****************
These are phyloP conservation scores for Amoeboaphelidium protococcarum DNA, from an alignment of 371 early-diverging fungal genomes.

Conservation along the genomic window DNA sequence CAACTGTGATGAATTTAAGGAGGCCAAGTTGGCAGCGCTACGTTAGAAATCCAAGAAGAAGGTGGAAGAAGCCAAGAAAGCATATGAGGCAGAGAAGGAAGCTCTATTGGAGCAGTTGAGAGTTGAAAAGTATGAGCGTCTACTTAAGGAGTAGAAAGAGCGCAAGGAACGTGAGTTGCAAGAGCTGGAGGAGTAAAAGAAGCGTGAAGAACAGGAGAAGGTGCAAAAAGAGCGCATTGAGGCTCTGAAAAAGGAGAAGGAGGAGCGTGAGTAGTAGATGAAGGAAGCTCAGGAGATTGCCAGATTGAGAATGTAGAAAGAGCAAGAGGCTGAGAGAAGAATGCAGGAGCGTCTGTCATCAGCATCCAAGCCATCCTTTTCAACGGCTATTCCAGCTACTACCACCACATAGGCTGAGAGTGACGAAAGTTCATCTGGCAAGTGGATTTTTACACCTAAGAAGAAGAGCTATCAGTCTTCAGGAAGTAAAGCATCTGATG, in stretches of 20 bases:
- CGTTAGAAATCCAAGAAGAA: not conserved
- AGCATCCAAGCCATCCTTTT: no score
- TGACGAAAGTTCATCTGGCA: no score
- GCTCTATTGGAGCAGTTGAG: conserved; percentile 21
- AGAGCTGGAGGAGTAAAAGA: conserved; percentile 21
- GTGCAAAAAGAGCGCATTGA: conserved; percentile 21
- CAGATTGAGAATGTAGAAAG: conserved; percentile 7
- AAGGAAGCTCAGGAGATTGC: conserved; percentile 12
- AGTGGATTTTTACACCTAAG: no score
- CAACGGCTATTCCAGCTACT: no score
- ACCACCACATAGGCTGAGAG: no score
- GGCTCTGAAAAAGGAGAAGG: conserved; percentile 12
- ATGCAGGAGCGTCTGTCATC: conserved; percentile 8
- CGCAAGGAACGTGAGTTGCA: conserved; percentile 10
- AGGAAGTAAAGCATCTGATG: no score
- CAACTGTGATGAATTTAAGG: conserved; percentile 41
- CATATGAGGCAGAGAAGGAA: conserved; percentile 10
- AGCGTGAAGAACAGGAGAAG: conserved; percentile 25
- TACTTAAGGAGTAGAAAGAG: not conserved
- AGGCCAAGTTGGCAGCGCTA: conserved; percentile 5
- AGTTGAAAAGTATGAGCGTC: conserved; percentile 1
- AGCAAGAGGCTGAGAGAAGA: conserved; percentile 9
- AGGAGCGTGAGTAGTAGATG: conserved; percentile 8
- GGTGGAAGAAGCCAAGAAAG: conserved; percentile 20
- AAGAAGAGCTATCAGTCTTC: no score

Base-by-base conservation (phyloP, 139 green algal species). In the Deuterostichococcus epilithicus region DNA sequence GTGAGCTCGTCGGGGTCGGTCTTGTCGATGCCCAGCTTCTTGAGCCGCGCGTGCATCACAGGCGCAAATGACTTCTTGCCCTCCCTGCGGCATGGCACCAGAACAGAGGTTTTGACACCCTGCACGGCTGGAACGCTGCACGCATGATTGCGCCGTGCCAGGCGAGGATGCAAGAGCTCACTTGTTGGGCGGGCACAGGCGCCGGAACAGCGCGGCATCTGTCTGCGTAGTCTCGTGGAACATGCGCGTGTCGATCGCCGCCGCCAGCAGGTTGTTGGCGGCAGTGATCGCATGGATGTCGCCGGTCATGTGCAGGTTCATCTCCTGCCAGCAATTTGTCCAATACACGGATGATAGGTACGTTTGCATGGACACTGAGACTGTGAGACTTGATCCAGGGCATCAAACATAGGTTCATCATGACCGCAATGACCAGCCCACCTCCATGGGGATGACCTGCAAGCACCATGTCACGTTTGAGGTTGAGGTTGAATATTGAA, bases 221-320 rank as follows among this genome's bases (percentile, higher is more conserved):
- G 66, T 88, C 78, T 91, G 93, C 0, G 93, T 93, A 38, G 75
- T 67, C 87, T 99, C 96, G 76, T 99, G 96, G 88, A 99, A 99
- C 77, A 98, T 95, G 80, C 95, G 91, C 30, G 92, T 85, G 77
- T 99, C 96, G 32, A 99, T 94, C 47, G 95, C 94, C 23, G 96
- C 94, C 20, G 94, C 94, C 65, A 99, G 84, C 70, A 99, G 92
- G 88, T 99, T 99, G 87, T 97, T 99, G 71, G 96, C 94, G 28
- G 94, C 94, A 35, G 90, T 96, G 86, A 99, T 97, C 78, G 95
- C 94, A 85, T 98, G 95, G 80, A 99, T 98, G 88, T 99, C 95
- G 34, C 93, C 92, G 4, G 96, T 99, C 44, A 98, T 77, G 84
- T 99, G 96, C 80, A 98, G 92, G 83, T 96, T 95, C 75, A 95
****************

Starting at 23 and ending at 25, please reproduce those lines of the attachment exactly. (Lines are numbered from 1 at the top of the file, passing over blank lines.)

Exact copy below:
- AGTTGAAAAGTATGAGCGTC: conserved; percentile 1
- AGCAAGAGGCTGAGAGAAGA: conserved; percentile 9
- AGGAGCGTGAGTAGTAGATG: conserved; percentile 8